WHEN I FIRST started making wine in the early 1980s Chardonnay was planted in lots of places that were too hot. At harvest we crushed the white varieties the same way we do reds. And we fermented in large stainless steel tanks and aged in oak barrels that were often several years old.
By the late 1980s, winemakers started looking to the white wines of Burgundy for inspiration and two things changed. First more Chardonnay was fermented in new oak barrels. Second came an explosion in the number of Chards put through malolactic (ML) fermentation.
I liked the flavors that came with more time in oak, but I wasn't a fan of ML.
At Shafer we re-planted our Chardonnay in Napa Valley's cooler growing area called Los Cameras. Here we harvested fruit that maintained clean acidity. We don't knock that crispness back with malolactic fermentation. Instead we age our Chardonnay on the lees, that is the yeast the caused fermentation, giving it a rich creamy mouthfeel.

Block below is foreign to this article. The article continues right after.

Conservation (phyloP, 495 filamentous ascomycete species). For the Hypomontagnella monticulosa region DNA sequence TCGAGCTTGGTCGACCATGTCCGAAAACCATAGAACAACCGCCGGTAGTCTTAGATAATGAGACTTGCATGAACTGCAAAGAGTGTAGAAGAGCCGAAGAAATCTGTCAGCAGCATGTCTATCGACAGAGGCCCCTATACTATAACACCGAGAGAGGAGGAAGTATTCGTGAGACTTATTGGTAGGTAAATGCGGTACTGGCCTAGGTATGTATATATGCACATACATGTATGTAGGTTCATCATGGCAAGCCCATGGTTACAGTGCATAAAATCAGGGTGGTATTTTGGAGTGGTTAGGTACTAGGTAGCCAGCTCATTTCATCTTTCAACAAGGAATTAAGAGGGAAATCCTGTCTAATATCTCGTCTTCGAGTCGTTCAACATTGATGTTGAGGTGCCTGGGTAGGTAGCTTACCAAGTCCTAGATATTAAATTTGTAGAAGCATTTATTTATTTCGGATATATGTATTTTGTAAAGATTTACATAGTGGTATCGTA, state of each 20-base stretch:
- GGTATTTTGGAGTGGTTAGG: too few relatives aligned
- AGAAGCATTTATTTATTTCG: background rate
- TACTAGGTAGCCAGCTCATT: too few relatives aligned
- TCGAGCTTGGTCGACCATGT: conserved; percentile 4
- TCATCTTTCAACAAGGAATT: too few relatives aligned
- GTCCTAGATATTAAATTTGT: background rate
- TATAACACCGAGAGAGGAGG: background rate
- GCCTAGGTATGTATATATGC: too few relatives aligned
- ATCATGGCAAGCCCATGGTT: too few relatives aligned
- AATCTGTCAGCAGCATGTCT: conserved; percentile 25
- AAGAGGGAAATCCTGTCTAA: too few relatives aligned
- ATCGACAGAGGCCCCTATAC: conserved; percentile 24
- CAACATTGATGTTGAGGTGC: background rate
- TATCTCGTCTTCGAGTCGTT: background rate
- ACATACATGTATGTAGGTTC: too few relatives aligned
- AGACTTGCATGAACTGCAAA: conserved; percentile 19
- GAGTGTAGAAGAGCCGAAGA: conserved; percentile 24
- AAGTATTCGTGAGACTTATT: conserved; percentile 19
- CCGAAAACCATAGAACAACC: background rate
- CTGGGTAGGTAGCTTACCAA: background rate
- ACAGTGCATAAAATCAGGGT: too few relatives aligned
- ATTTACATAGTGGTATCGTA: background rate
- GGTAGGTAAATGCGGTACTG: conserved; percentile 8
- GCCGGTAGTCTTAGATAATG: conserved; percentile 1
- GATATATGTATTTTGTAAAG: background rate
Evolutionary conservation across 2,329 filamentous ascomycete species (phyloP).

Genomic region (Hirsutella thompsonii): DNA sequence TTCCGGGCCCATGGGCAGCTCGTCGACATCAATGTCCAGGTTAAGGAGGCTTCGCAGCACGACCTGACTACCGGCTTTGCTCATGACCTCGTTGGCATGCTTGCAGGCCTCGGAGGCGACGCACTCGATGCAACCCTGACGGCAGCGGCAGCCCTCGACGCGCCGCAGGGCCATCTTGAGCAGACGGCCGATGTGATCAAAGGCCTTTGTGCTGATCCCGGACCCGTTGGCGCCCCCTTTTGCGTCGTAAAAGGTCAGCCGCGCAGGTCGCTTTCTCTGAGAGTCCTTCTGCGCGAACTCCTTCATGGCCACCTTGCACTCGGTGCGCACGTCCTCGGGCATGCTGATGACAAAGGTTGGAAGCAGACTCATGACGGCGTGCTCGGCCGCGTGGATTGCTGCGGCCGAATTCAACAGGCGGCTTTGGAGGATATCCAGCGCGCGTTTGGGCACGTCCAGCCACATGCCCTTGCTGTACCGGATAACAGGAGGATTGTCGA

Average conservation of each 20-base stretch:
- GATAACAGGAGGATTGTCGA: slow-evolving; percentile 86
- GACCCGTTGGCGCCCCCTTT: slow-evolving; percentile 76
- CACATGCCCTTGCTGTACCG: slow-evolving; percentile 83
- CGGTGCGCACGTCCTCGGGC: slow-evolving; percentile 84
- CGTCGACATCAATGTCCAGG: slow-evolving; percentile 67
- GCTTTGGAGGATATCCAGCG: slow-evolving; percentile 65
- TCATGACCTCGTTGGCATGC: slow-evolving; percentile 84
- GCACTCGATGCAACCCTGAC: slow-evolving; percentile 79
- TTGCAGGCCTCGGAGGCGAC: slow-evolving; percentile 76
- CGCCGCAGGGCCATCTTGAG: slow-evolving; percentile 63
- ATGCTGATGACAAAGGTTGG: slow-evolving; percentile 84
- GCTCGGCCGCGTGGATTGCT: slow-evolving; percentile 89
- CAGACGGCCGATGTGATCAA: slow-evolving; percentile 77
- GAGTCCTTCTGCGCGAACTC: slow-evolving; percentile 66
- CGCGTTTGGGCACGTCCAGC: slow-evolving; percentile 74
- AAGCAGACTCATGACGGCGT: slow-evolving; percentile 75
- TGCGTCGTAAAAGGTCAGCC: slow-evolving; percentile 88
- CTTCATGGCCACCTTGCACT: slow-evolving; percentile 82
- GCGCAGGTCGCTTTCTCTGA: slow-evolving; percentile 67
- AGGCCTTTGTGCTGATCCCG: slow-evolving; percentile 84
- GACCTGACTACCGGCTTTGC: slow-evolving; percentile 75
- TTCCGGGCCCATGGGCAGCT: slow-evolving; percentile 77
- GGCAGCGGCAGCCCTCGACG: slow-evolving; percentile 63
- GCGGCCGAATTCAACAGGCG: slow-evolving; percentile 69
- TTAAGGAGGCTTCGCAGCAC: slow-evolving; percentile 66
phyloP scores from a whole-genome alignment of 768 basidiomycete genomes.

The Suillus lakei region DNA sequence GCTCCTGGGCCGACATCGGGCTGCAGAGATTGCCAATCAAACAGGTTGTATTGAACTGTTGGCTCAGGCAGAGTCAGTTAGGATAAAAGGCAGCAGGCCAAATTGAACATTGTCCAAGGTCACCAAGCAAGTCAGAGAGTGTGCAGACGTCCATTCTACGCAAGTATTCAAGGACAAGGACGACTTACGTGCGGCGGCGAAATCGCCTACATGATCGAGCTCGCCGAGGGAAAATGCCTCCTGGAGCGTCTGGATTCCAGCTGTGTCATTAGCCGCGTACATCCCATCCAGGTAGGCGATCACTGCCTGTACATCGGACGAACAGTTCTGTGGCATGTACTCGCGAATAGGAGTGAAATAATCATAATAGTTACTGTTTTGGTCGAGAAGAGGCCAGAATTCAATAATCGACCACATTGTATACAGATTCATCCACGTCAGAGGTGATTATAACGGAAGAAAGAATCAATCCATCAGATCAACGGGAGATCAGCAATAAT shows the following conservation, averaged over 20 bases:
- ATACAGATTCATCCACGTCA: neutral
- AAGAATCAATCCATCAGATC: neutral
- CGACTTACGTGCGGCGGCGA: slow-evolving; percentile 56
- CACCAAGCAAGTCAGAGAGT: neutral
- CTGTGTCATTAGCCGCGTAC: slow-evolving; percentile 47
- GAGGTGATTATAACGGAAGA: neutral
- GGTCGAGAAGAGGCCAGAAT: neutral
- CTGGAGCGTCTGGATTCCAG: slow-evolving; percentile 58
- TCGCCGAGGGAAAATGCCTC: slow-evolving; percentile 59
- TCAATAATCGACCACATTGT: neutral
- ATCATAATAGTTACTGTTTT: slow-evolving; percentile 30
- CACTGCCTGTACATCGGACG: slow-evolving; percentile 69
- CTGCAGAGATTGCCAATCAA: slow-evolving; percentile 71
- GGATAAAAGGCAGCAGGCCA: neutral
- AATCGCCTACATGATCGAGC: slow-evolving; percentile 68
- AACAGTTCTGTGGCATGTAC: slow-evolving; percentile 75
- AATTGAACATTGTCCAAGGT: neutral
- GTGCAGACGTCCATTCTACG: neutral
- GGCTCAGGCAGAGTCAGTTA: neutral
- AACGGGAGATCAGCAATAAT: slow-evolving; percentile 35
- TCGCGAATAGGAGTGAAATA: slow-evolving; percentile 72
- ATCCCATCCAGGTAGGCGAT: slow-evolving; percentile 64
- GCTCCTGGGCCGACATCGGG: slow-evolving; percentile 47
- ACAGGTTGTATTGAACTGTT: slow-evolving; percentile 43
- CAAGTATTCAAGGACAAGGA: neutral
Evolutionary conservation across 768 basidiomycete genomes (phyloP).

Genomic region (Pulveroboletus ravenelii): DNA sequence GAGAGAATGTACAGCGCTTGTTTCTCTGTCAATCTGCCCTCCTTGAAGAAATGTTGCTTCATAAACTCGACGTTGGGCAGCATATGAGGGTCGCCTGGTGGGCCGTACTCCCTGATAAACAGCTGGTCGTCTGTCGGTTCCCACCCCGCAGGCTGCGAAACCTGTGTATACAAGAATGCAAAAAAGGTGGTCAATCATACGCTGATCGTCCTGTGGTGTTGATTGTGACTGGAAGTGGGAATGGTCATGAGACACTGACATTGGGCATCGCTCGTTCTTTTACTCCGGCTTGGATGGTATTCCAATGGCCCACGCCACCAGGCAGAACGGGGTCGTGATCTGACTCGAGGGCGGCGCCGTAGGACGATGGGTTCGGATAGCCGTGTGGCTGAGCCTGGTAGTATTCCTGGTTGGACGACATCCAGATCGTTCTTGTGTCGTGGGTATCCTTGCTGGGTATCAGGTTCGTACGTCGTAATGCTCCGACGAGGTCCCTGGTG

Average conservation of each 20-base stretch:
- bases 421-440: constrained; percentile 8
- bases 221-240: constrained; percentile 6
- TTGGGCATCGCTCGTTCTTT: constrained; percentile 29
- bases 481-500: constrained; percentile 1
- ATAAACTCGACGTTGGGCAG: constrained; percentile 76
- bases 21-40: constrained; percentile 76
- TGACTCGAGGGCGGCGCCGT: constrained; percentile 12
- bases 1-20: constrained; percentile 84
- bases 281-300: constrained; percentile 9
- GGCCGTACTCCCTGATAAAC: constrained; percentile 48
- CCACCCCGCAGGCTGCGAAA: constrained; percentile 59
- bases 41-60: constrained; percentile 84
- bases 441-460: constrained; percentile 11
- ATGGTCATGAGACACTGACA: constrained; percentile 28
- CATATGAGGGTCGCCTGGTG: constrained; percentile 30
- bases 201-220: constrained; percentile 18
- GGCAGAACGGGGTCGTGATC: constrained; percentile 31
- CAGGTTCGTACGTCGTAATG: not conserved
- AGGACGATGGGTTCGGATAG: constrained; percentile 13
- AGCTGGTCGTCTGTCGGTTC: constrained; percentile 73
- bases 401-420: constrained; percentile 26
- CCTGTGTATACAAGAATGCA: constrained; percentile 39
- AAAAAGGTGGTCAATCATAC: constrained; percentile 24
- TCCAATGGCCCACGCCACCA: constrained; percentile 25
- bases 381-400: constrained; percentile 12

Stainless New Era
By the early 2000s winemakers, including myself, began to reintroduce some stainless steel...